SAFETY: IT’S IN YOUR HANDS

Could you imagine life without your hands or fingers? When it comes to earning a living, our hands are most often the most important tool we have. With healthy hands, we can also do many routine things such as buttoning a shirt, picking up a fork, holding a pencil, turning on the radio or sending out a text message. Just think how life would be if you were no longer able to do those simple tasks.

Common injuries to hands and fingers can include:

Fractures and Lacerations, when hands are caught between unguarded equipment or as a result of a fall

Burns from hot or cold material, steam, chemicals when not wearing the right gloves or not wearing them at all

Cuts when working around and handling sharp materials, tool use and of course knives

Contusion and/or Fractures when handling heavy objects and pinch points

YOU can prevent hand and finger injuries by following these points:- Use the right glove type for the task you are performing, ensuring the glove provides the right fit and protection for the task you are performing

– Be aware of pinch points

– Keep your hands clean to prevent infection

– Many accidents causing hand and finger injuries happen during a moment of distraction. YOU can prevent all injuries with YOUR safe attitude

As always, while taking precautions to prevent injury, always first try to eliminate or isolate a hazard.

Don’t risk life without your hands or fingers… safety is in your hands!

NEAR MISSES: THE WARNING SIGNAL

How many times have you shrugged off a near injury miss? Never gave it a second thought? Next time think twice. The difference between a near miss and an accident is a fraction of a second or an inch. And when it happens again, that difference may not be there.

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One study shows that for every 330 incidents of the same type, 300 produce no injuries, 29 produce minor injuries and once produces a major injury. The problem lies in the fact that we can never truly know which time a major injury will occur. Near misses are warnings and if we learn from these warnings and look for causes, we may be able to prevent injury or damage.

Imagine this scenario:

You are going up a walkway into a building. Your foot slips. Being agile and empty handed, you regain your balance with no harm done.

Another person comes along. He slips, but his reactions are a little slower than yours. To keep from falling, he jumps off the walkway. Again, no harm done.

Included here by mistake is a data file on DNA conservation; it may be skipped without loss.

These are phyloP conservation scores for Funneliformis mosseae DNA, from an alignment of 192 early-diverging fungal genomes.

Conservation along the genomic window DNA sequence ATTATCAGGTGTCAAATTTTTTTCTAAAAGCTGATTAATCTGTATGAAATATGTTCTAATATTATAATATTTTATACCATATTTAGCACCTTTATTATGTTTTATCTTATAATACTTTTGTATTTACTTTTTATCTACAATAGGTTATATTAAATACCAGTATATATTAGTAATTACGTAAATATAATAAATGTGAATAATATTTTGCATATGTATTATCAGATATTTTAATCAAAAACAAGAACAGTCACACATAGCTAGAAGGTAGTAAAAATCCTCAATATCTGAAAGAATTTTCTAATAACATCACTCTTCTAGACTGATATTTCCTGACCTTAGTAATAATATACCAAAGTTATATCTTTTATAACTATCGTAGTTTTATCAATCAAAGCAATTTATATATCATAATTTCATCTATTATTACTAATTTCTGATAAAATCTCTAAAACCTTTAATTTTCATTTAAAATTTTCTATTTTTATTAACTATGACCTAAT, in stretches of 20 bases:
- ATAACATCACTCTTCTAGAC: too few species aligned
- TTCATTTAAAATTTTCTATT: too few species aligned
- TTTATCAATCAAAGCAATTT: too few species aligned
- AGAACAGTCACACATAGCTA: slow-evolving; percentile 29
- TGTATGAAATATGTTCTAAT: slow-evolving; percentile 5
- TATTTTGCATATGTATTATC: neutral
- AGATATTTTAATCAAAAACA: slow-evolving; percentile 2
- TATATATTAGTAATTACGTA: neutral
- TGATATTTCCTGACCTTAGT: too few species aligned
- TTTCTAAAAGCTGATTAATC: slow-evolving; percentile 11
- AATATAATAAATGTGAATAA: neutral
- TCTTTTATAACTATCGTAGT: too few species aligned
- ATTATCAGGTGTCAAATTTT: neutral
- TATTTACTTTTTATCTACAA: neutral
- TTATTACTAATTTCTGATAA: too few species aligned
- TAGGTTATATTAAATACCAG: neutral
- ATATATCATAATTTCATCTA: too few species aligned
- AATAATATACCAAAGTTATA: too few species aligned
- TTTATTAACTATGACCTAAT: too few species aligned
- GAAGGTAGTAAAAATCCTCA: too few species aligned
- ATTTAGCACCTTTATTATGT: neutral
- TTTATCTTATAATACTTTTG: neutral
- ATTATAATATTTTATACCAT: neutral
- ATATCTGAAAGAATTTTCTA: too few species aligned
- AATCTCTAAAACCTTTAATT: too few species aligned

Then comes a third person carrying a load. He has the same experience, but falls off the walkway with the load on top of him. He breaks his ankle.

Two warnings were ignored. Finally, someone was hurt. Now the loose cleat, sand, or mud on the walkway is discovered and the condition corrected. Whenever you see a near miss, ask “Why?”

Always take near misses seriously and when you can, take time to correct the condition and if not, report it to someone who can. And don’t let your inaction be the reason someone gets injured. Near misses are just as serious as injuries and should never be shrugged off.

SAFETY: NOT JUST FOR SITE

Safety procedures are only for the site because after all that where all the hazards are. You may think that since you work in an office that you don’t have to worry about being injured. However, offices can become dangerous because people don’t anticipate the potential hazards.

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Let’s review the situations that increase the exposure to injury and what steps we can take to prevent them:

  • Avoid walking and reading at the same time. If it is important enough to read, then stop and read it.
  • Always keep aisle ways clear. Never stack boxes or supplies in aisle ways or in front of
    egress paths. Never arrange offices with desks in front of exits.
  • Never use a chair in the place of a ladder or stool. Chairs are not reclining and can flip over.
  • Avoid placing extension cords on the floor. These are tripping hazards and can become fire
  • When you must carry files, don’t carry more than you are capable of. Use a cart or make more trips.

As always, while taking precautions in the office, the best safety practice is always to try to eliminate or isolate a hazard.

Safety isn’t just for the site… it’s for the office too.